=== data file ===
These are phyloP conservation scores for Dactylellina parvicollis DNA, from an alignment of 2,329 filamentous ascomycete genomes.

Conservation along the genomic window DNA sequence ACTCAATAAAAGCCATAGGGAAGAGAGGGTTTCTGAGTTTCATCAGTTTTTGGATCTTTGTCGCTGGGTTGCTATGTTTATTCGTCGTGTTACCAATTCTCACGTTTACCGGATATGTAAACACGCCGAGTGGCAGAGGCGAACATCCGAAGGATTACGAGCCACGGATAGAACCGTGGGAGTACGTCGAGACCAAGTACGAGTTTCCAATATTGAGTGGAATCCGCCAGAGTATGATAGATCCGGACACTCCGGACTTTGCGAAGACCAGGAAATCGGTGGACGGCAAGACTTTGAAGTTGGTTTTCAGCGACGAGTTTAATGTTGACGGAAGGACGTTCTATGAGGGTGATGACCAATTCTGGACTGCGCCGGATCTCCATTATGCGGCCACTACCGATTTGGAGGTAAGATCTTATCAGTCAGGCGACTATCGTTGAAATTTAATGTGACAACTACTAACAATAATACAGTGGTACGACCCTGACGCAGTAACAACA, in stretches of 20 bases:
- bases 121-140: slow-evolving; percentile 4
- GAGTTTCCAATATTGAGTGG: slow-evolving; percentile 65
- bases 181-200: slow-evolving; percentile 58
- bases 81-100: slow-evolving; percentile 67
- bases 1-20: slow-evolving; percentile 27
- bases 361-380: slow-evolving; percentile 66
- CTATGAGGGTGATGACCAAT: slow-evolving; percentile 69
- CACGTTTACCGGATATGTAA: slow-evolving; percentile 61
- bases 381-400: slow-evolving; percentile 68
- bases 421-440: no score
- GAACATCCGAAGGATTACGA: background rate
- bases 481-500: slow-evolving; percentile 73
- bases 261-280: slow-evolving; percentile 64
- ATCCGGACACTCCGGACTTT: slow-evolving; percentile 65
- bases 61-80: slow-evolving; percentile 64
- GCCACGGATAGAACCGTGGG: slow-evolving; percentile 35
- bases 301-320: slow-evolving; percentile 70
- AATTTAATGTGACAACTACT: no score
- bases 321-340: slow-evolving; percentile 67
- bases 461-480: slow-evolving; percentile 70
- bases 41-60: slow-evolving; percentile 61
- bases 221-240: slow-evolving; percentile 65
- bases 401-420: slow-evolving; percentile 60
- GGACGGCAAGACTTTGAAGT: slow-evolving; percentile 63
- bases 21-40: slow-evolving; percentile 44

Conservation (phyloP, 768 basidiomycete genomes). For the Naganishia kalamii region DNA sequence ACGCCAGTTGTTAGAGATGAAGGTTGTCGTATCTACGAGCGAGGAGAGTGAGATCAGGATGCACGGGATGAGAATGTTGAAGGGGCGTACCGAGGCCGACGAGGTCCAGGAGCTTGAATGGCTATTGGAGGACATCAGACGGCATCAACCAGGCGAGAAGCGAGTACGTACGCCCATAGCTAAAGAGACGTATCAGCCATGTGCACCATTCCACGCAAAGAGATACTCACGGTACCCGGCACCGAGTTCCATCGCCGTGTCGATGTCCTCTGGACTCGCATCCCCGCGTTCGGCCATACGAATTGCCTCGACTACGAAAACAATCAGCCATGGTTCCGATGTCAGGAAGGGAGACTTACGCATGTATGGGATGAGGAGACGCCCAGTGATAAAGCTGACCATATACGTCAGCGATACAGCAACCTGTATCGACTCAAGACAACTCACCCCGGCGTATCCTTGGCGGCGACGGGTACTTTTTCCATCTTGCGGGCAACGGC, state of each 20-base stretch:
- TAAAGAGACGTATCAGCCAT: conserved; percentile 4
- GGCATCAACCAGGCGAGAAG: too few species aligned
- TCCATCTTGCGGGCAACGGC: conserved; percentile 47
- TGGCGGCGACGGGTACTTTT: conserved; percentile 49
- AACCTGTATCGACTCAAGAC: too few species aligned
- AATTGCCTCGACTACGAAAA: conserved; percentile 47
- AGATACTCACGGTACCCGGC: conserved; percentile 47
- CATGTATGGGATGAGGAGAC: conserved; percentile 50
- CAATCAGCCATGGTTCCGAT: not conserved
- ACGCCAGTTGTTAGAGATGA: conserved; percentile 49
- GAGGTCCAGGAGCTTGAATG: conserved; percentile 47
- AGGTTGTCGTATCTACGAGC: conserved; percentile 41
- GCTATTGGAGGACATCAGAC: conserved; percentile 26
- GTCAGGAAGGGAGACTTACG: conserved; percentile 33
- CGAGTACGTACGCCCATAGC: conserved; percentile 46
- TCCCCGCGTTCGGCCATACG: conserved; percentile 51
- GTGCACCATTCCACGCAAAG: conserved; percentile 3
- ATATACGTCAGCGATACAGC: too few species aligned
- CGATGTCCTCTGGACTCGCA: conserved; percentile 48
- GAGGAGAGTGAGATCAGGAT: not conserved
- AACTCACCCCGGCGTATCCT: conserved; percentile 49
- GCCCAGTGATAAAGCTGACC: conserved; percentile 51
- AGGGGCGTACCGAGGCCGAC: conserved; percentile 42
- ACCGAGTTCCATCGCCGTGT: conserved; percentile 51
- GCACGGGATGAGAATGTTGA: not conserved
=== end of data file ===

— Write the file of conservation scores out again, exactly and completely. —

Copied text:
These are phyloP conservation scores for Dactylellina parvicollis DNA, from an alignment of 2,329 filamentous ascomycete genomes.

Conservation along the genomic window DNA sequence ACTCAATAAAAGCCATAGGGAAGAGAGGGTTTCTGAGTTTCATCAGTTTTTGGATCTTTGTCGCTGGGTTGCTATGTTTATTCGTCGTGTTACCAATTCTCACGTTTACCGGATATGTAAACACGCCGAGTGGCAGAGGCGAACATCCGAAGGATTACGAGCCACGGATAGAACCGTGGGAGTACGTCGAGACCAAGTACGAGTTTCCAATATTGAGTGGAATCCGCCAGAGTATGATAGATCCGGACACTCCGGACTTTGCGAAGACCAGGAAATCGGTGGACGGCAAGACTTTGAAGTTGGTTTTCAGCGACGAGTTTAATGTTGACGGAAGGACGTTCTATGAGGGTGATGACCAATTCTGGACTGCGCCGGATCTCCATTATGCGGCCACTACCGATTTGGAGGTAAGATCTTATCAGTCAGGCGACTATCGTTGAAATTTAATGTGACAACTACTAACAATAATACAGTGGTACGACCCTGACGCAGTAACAACA, in stretches of 20 bases:
- bases 121-140: slow-evolving; percentile 4
- GAGTTTCCAATATTGAGTGG: slow-evolving; percentile 65
- bases 181-200: slow-evolving; percentile 58
- bases 81-100: slow-evolving; percentile 67
- bases 1-20: slow-evolving; percentile 27
- bases 361-380: slow-evolving; percentile 66
- CTATGAGGGTGATGACCAAT: slow-evolving; percentile 69
- CACGTTTACCGGATATGTAA: slow-evolving; percentile 61
- bases 381-400: slow-evolving; percentile 68
- bases 421-440: no score
- GAACATCCGAAGGATTACGA: background rate
- bases 481-500: slow-evolving; percentile 73
- bases 261-280: slow-evolving; percentile 64
- ATCCGGACACTCCGGACTTT: slow-evolving; percentile 65
- bases 61-80: slow-evolving; percentile 64
- GCCACGGATAGAACCGTGGG: slow-evolving; percentile 35
- bases 301-320: slow-evolving; percentile 70
- AATTTAATGTGACAACTACT: no score
- bases 321-340: slow-evolving; percentile 67
- bases 461-480: slow-evolving; percentile 70
- bases 41-60: slow-evolving; percentile 61
- bases 221-240: slow-evolving; percentile 65
- bases 401-420: slow-evolving; percentile 60
- GGACGGCAAGACTTTGAAGT: slow-evolving; percentile 63
- bases 21-40: slow-evolving; percentile 44

Conservation (phyloP, 768 basidiomycete genomes). For the Naganishia kalamii region DNA sequence ACGCCAGTTGTTAGAGATGAAGGTTGTCGTATCTACGAGCGAGGAGAGTGAGATCAGGATGCACGGGATGAGAATGTTGAAGGGGCGTACCGAGGCCGACGAGGTCCAGGAGCTTGAATGGCTATTGGAGGACATCAGACGGCATCAACCAGGCGAGAAGCGAGTACGTACGCCCATAGCTAAAGAGACGTATCAGCCATGTGCACCATTCCACGCAAAGAGATACTCACGGTACCCGGCACCGAGTTCCATCGCCGTGTCGATGTCCTCTGGACTCGCATCCCCGCGTTCGGCCATACGAATTGCCTCGACTACGAAAACAATCAGCCATGGTTCCGATGTCAGGAAGGGAGACTTACGCATGTATGGGATGAGGAGACGCCCAGTGATAAAGCTGACCATATACGTCAGCGATACAGCAACCTGTATCGACTCAAGACAACTCACCCCGGCGTATCCTTGGCGGCGACGGGTACTTTTTCCATCTTGCGGGCAACGGC, state of each 20-base stretch:
- TAAAGAGACGTATCAGCCAT: conserved; percentile 4
- GGCATCAACCAGGCGAGAAG: too few species aligned
- TCCATCTTGCGGGCAACGGC: conserved; percentile 47
- TGGCGGCGACGGGTACTTTT: conserved; percentile 49
- AACCTGTATCGACTCAAGAC: too few species aligned
- AATTGCCTCGACTACGAAAA: conserved; percentile 47
- AGATACTCACGGTACCCGGC: conserved; percentile 47
- CATGTATGGGATGAGGAGAC: conserved; percentile 50
- CAATCAGCCATGGTTCCGAT: not conserved
- ACGCCAGTTGTTAGAGATGA: conserved; percentile 49
- GAGGTCCAGGAGCTTGAATG: conserved; percentile 47
- AGGTTGTCGTATCTACGAGC: conserved; percentile 41
- GCTATTGGAGGACATCAGAC: conserved; percentile 26
- GTCAGGAAGGGAGACTTACG: conserved; percentile 33
- CGAGTACGTACGCCCATAGC: conserved; percentile 46
- TCCCCGCGTTCGGCCATACG: conserved; percentile 51
- GTGCACCATTCCACGCAAAG: conserved; percentile 3
- ATATACGTCAGCGATACAGC: too few species aligned
- CGATGTCCTCTGGACTCGCA: conserved; percentile 48
- GAGGAGAGTGAGATCAGGAT: not conserved
- AACTCACCCCGGCGTATCCT: conserved; percentile 49
- GCCCAGTGATAAAGCTGACC: conserved; percentile 51
- AGGGGCGTACCGAGGCCGAC: conserved; percentile 42
- ACCGAGTTCCATCGCCGTGT: conserved; percentile 51
- GCACGGGATGAGAATGTTGA: not conserved